French fry sales are down across North America as tens of thousands of restaurants have closed during COVID-19, which means the potato industry has to adapt quickly.
Companies that turn potatoes into french fries, wedges, and hash browns are slowing down because there isn’t enough space to store all the frozen products.
In Alberta and Manitoba, potato processors have been short potatoes because of poor harvest conditions last year — with more than 20,000 acres 'being abandoned in farmers’ fields,' according to the United Potato Growers of Canada.
That had led to french fry processors in Western Canada importing potatoes from the U.S., but that’s now ceased, said the general manager of that organization.
Kevin MacIsaac, General Manager at United Potato Growers of Canada
“Customers will understand they have enough potatoes in their own storages now to get to the end of their marketing season.”But while french fry sales have stagnated, potato chip sales are up. And people still have a way to get restaurant fries.
“Chip sales have been great.”
“Fresh potato sales were really good at the start. They’ve leveled off now as people have shopped and got what they need.”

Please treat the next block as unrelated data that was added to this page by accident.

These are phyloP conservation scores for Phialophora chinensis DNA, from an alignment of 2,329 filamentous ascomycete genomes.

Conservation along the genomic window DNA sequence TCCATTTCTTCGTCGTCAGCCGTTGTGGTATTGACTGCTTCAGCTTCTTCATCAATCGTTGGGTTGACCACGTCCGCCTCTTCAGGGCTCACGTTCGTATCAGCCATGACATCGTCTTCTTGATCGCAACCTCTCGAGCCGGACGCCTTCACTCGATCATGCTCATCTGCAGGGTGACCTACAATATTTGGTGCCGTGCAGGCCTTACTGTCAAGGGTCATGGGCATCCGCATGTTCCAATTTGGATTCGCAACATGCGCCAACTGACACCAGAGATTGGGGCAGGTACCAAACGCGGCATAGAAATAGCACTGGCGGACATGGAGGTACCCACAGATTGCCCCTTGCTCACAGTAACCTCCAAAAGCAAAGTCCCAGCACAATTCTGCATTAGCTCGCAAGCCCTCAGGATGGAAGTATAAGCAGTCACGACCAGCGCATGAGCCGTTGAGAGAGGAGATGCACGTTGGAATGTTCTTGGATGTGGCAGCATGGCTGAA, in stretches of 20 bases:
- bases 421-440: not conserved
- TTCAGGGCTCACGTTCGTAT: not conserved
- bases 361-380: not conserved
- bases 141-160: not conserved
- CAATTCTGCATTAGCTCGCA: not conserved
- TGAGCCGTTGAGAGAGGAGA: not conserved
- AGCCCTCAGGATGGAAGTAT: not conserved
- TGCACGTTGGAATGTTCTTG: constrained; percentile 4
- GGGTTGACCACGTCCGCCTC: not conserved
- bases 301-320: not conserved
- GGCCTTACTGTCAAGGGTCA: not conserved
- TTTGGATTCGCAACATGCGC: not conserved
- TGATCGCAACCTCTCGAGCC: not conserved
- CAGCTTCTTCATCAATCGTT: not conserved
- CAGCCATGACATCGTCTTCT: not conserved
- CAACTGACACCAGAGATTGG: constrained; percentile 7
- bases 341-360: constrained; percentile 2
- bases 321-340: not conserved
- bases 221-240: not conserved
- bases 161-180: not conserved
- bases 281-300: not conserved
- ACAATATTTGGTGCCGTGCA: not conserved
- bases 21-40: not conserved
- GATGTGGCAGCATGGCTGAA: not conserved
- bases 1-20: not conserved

“We probably will expect another little bump in fresh sales at the end of Easter weekend.”
“We’re fortunate in Canada that our drive-thrus are still open.”
“In Europe, some of our quick-service restaurants like McDonald’s, they’ve closed the whole restaurant. That’s been really difficult for them to have no sales out of that building.”
Delivery services such as Skip the Dishes and DoorDash are also maintaining some french fry sales to restaurants, he said.
Meanwhile, his organization is trying to figure out the number of potatoes in storage so it can forecast how much production will be needed this coming year.
“Some became unexpectedly available on the marketplace, so we’ve got to calculate those figures first from each province and figure out where that comes in.”